Heads up that this is a completely non-philosophical post! I've been participating in a group of US-based growers who are trialling saffron as a cash crop. The research group is based at the University of Vermont in Burlington, VT, so I attended their first annual conference last year, planted 500 saffron corms on my own land, and just recently completed a series of dye experiments using different parts of the saffron flower. The stigmas, or female parts of the flower are the expensive spice. Stamens and petals are usually waste materials. I heard that another grower was selling stamens to Buddhist monks for dyeing robes, so I thought I'd experiment with my own crop, augmented by donations of stamens and petals from some other growers on our listserve. (It takes A LOT of stamens to get a usable weight of dyestuff to play with!)
The following content is the report that I wrote up for the rest of the saffron growing community. I'm putting it here as a view into some of the side activities that go on in my studio and also to illustrate the trial and error involved in figuring out how a dye material works. Hopefully my experiments will prove useful to anyone else wanting to dye with saffron and I welcome comments from anyone who has discovered other methods that work with stamens and petals.
Dyeing with all Parts of the Saffron Flower
Using saffron stamens, petals and stigmas obtained from many growers from the saffronnet listserve, I did a series of dye tests on wool/alpaca yarn. Four different mordant treatments were used and several different concentrations of dried flower parts to weight of fiber (WOF) were tried.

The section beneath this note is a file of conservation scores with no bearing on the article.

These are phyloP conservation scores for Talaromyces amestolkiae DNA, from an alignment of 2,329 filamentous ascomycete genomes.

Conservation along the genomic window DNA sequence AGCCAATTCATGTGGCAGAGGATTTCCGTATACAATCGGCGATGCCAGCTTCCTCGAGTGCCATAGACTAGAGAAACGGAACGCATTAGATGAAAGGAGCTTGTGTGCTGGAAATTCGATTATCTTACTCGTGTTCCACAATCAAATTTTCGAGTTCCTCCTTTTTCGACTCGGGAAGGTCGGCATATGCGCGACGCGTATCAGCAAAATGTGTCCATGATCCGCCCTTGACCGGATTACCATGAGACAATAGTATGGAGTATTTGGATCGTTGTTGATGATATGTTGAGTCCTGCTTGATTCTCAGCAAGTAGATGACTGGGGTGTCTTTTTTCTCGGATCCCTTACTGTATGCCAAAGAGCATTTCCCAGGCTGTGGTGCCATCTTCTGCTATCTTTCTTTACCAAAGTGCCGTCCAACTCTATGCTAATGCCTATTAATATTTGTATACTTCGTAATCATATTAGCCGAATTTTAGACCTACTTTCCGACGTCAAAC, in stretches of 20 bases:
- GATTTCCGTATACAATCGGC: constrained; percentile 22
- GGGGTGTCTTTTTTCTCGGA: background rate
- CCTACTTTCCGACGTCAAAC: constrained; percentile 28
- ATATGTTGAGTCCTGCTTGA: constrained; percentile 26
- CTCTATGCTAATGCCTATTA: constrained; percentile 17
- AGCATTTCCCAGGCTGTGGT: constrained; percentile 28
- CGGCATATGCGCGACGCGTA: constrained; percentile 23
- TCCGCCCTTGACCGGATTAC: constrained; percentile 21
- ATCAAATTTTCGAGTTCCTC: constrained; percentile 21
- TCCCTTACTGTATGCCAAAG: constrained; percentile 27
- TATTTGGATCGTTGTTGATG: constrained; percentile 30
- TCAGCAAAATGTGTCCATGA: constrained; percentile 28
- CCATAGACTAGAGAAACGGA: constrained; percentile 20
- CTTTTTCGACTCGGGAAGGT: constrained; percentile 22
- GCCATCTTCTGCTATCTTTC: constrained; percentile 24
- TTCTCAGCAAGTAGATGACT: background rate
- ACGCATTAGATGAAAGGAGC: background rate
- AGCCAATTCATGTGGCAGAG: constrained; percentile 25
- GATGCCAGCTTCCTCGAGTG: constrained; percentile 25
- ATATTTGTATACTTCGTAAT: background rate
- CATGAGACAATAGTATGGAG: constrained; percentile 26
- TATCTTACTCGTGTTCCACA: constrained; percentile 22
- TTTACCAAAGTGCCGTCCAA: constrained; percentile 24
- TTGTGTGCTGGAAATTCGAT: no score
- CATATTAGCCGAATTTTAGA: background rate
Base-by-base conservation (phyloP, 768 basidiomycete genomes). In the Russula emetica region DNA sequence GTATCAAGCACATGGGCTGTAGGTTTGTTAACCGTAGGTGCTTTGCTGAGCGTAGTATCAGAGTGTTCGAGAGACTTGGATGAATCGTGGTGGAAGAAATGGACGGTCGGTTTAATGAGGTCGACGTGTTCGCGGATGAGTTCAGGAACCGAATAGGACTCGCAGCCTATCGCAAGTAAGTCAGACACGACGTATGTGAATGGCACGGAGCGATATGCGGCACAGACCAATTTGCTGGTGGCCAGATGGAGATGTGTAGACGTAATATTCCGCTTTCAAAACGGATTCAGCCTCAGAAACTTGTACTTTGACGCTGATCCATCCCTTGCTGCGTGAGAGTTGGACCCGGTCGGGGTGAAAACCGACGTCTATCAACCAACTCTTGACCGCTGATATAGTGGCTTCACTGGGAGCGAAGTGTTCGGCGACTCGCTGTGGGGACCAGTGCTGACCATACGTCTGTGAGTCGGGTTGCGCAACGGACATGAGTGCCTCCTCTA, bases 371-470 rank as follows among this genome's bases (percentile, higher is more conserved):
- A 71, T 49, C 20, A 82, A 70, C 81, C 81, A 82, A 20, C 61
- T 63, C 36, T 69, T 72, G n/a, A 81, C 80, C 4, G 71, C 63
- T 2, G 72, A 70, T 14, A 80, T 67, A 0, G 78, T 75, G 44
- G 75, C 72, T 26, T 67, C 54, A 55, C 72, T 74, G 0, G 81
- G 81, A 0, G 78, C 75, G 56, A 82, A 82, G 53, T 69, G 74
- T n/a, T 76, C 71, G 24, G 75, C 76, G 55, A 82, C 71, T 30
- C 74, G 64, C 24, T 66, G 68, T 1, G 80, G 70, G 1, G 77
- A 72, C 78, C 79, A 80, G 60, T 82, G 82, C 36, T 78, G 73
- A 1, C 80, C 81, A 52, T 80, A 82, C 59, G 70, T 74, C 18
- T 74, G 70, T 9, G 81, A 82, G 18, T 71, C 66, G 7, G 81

The following grid shows all of the dye tests that I ran with the different parts of the flower, using 4 different mordants. The “% WOF” refers to the weights of plant material I used in proportion to the Weight Of Fiber. All of the tests were done on 2 gram skeins of yarn so 100% WOF would mean I used 2 grams of dyestuff for that test. The codes in each cell are what I wrote on the label of each skein so I could keep track of which dye jar they came from.
Stigmas have by far the strongest dye potential. The dye made from 12% stigmas per WOF was incredibly bright, compared to the darkest shades made from 100% stamens per WOF and 200% petals per WOF.
Despite my research and finding information that refers to saffron as a substantive dye (i.e. not requiring a mordant), dye uptake was consistently better with Alum and Iron as mordants. I am assuming light and wash fastness will also be better on the mordanted samples.
The top skein in each section is mordanted but undyed yarn for comparison. Note that the pink color on the rhubarb leaf mordanted yarn comes mostly from the rhubarb leaves themselves, not the saffron.
Note that the 2nd and 3rd samples in each section are from reintroducing new yarn into the used dye baths, called “exhaust dye baths.” The persistent color results, show that the dye is strong enough to be used several times and/or at even lower concentrations.
Given the cost of saffron stigmas, it may be hard to justify using them as a dye material, but I will probably continue to explore it with what I grow myself. The colors obtained from the stamens and petals are nice, but can be achieved with much smaller quantities of other locally found natural dye materials, so using those parts of the saffron flower is probably not worth it, barring any breakthroughs in ways to get darker/brighter tones.
Many thanks to the growers who sent me their stamens and petals for this experiment:
North American Center for Saffron Research and Development at UVM, Jack Kennedy, Erin Stebbins, Joseph Walls, Sarah Salatino of Full Circle Gardens, Michelle Wells, and Miriam Haas.